Rhode Island Weaves Manufacturing Skill Set with High-Tech Hopes
Considered to be the birthplace of the American Industrial Revolution, Rhode Island continues its longstanding relationship with manufacturing to this day. But, as with all good relationships, it has evolved as Rhode Islanders have managed to parlay their textile manufacturing capabilities into a more-profitable skill set serving the life sciences industry. Concordia Medical (Warwick, RI), for example, has managed to transfer its capabilities from manufacturing silk yarn to producing specialty fiber-based medical implants and scaffolds.
Despite being the smallest state in the nation, Rhode Island has major growth potential in the medtech and life sciences sectors. Between 2002 and 2007, Rhode Island companies received 298 patents for surgical and medical instruments and 131 patents for other medical equipment. And being neighbors to one of the most influential medical device manufacturing hubs in the country probably doesn't hurt, either. After all, Rhode Island is just a short 45-minute drive from Boston and boasts similar access to valuable transportation infrastructure and Europe, which helps it to compete in the global market. Thanks to these advantages, Rhode Island's own lively life sciences sector is forecast to triple by 2014, according to the Milken Institute.
The state is working hard to achieve such growth in the wake of climbing unemployment rates that place Rhode Island second only to Michigan in joblessness. Employing more than 35,000 people in the state, however, the health and life sciences sectors, which include drug manufacturing, academic research, biomedical devices and textiles, and nanotechnology, serve as a beacon of hope for the eager and skilled workforce that resides in The Ocean State. According to the Department of Labor and Training, 65 companies in Rhode Island are involved with the manufacture of medical equipment and suppliers and employ an average of 1410 people.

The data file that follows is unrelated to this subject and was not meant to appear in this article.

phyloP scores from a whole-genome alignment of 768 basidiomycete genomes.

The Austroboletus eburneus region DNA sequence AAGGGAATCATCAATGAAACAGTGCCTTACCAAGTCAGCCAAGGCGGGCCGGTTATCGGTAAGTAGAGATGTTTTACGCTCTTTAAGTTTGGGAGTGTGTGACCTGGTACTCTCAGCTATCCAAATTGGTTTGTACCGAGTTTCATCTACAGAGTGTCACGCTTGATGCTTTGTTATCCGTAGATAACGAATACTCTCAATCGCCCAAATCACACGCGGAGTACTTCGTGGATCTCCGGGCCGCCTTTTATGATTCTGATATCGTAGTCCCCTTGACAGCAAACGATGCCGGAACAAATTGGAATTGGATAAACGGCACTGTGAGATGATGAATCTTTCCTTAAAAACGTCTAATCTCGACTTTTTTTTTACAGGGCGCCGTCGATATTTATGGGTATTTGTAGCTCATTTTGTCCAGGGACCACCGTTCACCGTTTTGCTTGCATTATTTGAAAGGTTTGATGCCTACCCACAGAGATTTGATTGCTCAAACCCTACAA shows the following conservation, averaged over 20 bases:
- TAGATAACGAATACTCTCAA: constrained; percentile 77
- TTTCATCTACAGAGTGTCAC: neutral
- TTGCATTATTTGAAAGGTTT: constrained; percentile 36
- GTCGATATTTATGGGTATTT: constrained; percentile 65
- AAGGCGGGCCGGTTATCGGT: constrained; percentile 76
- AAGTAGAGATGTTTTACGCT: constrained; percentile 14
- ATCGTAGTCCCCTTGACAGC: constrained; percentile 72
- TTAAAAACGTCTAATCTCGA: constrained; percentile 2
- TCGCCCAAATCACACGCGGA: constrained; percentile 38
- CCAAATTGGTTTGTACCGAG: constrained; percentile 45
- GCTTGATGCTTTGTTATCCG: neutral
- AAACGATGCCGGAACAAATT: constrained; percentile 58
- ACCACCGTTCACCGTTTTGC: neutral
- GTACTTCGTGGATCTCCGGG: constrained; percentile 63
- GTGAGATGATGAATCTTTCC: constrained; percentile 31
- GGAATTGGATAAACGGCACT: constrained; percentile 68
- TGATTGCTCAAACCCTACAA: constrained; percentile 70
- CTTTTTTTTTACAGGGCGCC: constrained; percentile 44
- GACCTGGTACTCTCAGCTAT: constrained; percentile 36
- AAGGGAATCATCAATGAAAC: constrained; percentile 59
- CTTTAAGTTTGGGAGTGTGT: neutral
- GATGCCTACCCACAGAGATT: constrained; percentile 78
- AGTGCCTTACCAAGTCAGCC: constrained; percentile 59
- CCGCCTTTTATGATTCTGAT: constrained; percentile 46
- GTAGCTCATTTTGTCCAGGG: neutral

Educating Rhode Island's residents for this workforce are a number of institutions of higher learning. Boasting the most college students per capita, Rhode Island is home to prestigious Brown University (Providence, RI) and the University of Rhode Island (URI; Kingston, RI), which just opened a multimillion-dollar Center for Biotechnology and Life Sciences in January. And, to better serve the community's goals of high-tech growth, URI and the Community College of Rhode Island (Warwick, RI) have even incorporated degree programs that support biomanufacturing.
Also helping to generate activity in the life sciences sector is the Science and Technology Advisory Council (STAC; Providence, RI), an academic-industrial board established in 2005. Although Rhode Islanders have reported a strain attributed to the state's high business taxes, STAC, in collaboration with the Rhode Island Economic Development Corp. (RIEDC; Providence, RI), is trying to help ease the burden through the creation of the Innovation Tax Credit. Launched in 2007, the tax credit is, in the council's words, "designed to attract and retain serial entrepreneurs and stimulate economic growth in high-wage, high-growth industries." One of the primary high-growth areas targeted by the organization is the health and life sciences sector. Additional RIEDC-sponsored credits and programs include a 10% tax credit on new R&D facilities and equipment; R&D sales tax exemptions; site-selection assistance and guidance on permit and regulatory issues; and R&D expense tax credits of up to 22.5%, which RIEDC says is the highest in the nation.